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ILS Maneuver Integrity

Overview

Within the United States, airports are required to evaluate localizer criteria on a 10 NM Arc from the localizer antenna position, within 35 degrees each side of the centerline, and 18 NM from the localizer antenna position within 10 degrees either side of the centerline.  For non-US airports, the localizer must be evaluated on a 17 NM Arc and 25 NM Arc from the localizer antenna position within the same azimuth constraints.  AeroNavData’s ILS Maneuver Integrity application was developed to assist in this evaluation.

Challenge

AeroNavData was contracted to develop an application t0 produce procedure coding that could be used to flight check selected Instrument Landing Systems (ILS), Localizer-Type Directional Aid (LDA), and Simplified Directional Facility (SDF) procedures worldwide.  This coding provides the profile for use in the aircraft tasked to flight check procedures.  This process enables the integrity verification of ILS procedures according to the required criteria.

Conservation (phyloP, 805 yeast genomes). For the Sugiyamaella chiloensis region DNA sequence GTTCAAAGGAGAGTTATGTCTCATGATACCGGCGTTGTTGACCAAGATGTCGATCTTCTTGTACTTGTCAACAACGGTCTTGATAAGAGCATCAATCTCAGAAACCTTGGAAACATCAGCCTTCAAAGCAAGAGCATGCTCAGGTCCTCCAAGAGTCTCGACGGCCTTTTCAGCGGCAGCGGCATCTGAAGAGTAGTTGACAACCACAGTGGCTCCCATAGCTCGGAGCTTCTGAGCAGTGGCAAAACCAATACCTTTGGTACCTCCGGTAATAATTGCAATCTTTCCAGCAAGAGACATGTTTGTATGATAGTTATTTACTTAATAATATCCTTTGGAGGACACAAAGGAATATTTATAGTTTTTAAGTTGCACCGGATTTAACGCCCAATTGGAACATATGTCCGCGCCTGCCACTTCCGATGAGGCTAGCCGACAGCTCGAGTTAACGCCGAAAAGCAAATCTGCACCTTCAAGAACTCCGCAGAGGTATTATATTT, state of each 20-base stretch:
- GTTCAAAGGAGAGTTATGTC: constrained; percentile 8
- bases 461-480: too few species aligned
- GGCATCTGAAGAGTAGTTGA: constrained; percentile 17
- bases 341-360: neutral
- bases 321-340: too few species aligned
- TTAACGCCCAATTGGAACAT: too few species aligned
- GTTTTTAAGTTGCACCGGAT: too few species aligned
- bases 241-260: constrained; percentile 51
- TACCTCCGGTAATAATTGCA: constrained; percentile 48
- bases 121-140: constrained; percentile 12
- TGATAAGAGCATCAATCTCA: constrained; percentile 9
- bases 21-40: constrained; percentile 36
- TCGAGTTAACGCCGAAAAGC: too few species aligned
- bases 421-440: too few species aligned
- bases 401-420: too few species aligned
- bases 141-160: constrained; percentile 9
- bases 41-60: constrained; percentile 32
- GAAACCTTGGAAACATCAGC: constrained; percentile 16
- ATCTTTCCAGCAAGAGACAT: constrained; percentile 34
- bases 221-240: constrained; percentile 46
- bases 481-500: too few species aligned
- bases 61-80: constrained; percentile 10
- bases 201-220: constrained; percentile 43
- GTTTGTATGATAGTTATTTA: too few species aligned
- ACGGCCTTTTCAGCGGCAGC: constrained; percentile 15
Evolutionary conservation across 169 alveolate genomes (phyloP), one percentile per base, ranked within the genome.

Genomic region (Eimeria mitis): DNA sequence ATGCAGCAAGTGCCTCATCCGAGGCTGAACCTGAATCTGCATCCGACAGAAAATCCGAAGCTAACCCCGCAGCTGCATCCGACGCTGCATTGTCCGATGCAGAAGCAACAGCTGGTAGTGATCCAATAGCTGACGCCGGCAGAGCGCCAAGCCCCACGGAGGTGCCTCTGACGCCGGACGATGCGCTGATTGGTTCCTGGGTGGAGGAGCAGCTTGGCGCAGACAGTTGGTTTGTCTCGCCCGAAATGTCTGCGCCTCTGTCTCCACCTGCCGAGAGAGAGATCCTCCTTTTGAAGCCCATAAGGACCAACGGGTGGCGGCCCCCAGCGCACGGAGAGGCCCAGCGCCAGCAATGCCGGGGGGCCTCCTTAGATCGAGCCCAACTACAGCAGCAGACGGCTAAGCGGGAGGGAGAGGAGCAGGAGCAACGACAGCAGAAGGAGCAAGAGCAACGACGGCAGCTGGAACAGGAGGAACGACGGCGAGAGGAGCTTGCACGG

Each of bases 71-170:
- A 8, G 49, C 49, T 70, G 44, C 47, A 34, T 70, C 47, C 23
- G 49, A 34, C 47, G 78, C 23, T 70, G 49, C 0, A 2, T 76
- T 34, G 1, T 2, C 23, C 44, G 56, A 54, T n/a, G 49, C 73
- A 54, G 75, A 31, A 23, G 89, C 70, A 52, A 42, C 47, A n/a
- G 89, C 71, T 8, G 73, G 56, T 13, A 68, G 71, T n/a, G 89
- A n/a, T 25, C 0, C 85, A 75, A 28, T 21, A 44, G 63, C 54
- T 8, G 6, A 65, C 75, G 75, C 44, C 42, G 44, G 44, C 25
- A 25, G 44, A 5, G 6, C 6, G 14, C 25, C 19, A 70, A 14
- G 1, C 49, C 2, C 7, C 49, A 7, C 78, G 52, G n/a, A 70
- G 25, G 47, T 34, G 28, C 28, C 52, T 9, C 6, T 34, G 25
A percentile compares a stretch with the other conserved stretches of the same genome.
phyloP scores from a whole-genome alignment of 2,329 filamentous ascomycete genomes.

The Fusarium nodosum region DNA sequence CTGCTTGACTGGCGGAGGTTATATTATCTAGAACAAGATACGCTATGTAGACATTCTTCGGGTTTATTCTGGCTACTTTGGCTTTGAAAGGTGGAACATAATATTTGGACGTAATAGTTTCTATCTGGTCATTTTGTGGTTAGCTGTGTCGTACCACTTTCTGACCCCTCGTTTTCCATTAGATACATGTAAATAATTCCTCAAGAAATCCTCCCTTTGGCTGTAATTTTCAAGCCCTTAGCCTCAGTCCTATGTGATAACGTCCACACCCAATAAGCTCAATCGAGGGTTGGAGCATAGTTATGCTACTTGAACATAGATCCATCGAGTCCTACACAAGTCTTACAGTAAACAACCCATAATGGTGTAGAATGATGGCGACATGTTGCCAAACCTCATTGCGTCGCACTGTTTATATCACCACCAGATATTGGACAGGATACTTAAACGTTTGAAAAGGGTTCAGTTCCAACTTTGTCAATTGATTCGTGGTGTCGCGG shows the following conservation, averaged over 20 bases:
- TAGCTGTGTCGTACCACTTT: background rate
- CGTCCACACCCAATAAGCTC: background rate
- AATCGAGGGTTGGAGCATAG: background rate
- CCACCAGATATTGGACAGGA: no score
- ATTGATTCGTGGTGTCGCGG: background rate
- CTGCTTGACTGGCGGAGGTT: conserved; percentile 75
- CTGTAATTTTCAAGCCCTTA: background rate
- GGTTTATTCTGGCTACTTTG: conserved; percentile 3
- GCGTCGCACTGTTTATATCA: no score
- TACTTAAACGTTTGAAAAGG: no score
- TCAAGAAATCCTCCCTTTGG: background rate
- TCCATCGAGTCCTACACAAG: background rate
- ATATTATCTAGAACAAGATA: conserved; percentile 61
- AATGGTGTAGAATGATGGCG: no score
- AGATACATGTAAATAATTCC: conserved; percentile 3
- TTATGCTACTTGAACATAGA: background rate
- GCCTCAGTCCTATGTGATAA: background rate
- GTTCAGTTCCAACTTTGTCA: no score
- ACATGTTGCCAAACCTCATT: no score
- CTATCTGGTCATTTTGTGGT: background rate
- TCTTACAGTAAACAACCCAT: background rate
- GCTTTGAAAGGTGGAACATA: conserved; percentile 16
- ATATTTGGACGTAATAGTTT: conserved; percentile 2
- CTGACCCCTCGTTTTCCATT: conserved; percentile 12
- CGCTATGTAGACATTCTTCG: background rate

The procedure design criteria include that the arcs:

  1. can be flown in both clockwise and counter clockwise directions
  2. can then fly to the localizer antenna location
  3. and from there, proceed outbound on the localizer centerline to a fix on the outermost arc

FAA’s Aeronautical Information Services AJV-5 team contracted AeroNavData to create a software application to produce procedure packets based on ARINC 424 Standard Terminal Arrival Route (STAR) specifications.  These coded packets are to be added to the FAA Aviation System Standards (AVN) custom database and packed for loading into aircraft onboard Flight Management Systems (FMS).

 Solution

AeroNavData analysts, developers, and software engineers researched various concepts and finalized the optimal design that was approved by the FAA.   Through a rigorous design process and multiple iterations, AeroNavData created the “ILS-1 Maneuver Tool Design” that precisely achieved the desired results.

 Results

The ILS-1 Maneuver Tool design satisfied all of the FAA team’s specific requirements.  Paramount among them were:

  • a design based on ARINC 424 Standard Terminal Arrival Area (STAR);
  • Constant Radius Turn Path Terminal (RF) flight profile
    • to best portray fix locations and bearings
    • lending a higher degree of positional awareness to the flight check crew;
  • Flexibility to evaluate  ILS installations based on either US or PANS-OPS requirements.